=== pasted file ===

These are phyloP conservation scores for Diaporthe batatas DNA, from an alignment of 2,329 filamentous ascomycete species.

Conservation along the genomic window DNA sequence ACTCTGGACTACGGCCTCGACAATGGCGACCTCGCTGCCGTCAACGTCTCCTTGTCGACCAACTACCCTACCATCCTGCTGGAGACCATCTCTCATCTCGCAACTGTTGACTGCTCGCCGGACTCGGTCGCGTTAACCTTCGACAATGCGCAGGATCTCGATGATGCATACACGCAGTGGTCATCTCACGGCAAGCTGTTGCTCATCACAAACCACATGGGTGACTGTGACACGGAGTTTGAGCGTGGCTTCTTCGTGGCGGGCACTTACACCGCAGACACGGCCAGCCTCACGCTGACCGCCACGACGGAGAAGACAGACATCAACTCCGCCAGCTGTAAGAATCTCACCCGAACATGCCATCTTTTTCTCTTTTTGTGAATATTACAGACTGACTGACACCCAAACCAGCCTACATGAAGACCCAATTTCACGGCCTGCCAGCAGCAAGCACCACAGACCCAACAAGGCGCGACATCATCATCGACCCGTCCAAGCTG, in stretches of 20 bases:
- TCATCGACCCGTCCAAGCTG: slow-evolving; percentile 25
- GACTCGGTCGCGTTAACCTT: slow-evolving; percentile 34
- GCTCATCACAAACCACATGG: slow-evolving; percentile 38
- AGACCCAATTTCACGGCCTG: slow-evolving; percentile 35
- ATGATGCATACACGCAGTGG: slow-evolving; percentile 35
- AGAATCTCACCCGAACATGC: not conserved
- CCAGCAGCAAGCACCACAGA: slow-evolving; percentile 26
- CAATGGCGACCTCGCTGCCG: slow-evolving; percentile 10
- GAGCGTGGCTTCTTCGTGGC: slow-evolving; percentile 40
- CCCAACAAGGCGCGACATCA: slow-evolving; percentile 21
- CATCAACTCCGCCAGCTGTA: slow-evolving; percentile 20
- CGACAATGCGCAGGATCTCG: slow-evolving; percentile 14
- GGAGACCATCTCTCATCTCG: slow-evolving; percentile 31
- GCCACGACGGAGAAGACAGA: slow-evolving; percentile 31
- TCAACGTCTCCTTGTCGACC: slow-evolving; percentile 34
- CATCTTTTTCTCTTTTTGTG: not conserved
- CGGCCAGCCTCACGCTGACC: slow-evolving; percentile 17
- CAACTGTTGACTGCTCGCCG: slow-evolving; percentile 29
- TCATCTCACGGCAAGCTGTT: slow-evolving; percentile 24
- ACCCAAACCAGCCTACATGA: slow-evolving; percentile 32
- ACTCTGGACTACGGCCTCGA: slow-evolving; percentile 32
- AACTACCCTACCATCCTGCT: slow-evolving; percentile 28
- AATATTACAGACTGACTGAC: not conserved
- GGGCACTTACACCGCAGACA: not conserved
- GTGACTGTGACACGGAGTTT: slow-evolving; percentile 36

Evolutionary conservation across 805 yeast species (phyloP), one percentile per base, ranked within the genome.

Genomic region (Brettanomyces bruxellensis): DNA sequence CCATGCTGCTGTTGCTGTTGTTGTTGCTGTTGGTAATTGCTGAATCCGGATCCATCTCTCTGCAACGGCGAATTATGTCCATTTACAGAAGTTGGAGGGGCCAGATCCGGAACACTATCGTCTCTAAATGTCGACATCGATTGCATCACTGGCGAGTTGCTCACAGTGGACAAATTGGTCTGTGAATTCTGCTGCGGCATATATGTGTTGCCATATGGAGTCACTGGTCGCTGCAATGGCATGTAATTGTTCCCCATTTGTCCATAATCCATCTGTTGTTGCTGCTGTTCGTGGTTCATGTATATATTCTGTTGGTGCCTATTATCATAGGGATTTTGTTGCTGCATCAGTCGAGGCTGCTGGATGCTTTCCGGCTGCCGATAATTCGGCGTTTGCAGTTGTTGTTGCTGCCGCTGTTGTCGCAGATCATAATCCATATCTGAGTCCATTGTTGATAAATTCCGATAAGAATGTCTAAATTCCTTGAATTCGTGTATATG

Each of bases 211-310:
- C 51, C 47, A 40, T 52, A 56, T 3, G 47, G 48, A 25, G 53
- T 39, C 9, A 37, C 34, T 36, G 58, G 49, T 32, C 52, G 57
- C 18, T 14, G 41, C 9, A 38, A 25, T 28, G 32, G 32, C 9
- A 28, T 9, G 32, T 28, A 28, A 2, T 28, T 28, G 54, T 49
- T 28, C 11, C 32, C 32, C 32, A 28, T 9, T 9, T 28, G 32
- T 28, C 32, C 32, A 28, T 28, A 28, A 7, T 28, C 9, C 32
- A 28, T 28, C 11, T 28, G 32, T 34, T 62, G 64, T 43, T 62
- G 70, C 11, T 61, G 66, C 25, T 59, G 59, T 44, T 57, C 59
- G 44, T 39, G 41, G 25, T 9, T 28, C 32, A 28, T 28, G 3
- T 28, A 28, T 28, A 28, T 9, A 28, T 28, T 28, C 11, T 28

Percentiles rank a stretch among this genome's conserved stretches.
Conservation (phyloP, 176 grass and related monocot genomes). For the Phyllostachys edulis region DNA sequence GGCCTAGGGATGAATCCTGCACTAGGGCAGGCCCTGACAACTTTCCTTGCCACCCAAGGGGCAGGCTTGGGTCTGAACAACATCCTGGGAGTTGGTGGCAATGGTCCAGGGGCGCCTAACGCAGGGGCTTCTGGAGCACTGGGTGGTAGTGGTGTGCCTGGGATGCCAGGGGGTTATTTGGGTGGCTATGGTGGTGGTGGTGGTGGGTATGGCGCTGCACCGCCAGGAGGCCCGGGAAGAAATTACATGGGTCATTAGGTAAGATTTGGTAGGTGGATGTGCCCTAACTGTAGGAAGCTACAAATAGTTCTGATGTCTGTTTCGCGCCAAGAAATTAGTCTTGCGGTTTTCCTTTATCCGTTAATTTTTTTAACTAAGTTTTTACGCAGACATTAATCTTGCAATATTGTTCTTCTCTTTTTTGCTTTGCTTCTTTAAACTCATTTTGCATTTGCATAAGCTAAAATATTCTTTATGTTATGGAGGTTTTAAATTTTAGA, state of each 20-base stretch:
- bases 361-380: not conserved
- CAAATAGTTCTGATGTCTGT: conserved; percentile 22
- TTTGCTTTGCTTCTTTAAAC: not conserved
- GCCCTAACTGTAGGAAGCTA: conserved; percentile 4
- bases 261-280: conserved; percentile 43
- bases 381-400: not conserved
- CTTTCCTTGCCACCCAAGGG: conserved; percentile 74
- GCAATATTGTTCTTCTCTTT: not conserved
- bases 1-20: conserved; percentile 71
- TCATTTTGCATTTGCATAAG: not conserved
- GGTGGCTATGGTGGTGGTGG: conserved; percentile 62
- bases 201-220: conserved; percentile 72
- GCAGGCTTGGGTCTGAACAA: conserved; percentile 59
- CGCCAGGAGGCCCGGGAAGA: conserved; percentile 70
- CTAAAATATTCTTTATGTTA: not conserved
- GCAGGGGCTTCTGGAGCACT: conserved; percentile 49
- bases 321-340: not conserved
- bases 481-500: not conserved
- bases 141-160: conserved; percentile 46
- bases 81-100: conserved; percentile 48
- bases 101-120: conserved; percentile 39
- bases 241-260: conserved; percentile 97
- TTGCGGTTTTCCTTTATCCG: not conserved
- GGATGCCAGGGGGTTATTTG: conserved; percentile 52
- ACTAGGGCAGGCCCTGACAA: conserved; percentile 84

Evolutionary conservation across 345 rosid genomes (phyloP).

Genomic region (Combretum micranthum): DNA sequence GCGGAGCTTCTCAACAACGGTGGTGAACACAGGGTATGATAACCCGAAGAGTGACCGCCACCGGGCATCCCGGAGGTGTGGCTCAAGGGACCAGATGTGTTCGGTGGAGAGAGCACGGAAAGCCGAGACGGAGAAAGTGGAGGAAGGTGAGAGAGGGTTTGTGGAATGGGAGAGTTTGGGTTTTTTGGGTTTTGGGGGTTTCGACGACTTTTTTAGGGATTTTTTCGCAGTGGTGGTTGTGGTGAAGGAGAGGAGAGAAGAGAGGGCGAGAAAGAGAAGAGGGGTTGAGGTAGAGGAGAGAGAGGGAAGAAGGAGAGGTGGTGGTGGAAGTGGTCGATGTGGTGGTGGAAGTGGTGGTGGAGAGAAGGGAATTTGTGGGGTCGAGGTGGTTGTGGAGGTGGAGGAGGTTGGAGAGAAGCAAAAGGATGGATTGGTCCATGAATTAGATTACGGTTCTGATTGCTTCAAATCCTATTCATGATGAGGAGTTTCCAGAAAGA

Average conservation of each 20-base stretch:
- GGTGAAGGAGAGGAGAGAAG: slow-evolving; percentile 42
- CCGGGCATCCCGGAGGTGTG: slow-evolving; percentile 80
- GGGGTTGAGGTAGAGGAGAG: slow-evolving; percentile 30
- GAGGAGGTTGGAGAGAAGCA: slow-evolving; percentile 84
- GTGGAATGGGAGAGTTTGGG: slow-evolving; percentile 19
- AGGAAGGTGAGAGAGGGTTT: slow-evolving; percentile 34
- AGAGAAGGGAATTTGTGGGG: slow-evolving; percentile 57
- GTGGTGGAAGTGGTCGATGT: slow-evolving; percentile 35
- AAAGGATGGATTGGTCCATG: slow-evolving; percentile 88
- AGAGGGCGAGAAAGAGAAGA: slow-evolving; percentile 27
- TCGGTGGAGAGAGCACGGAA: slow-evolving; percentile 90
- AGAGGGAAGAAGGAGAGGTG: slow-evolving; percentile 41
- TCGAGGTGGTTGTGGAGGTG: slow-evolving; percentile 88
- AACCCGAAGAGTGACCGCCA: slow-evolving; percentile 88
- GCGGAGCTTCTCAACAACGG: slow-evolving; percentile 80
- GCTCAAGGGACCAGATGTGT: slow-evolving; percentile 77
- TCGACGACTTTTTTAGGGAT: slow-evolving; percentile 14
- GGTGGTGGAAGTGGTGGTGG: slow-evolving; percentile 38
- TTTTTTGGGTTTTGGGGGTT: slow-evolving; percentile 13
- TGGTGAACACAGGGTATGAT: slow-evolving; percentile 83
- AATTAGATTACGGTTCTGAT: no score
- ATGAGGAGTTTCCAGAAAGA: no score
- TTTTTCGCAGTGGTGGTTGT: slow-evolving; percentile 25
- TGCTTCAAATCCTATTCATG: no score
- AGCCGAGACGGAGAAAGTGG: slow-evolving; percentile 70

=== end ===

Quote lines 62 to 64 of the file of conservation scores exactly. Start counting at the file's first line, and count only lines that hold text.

- bases 81-100: conserved; percentile 48
- bases 101-120: conserved; percentile 39
- bases 241-260: conserved; percentile 97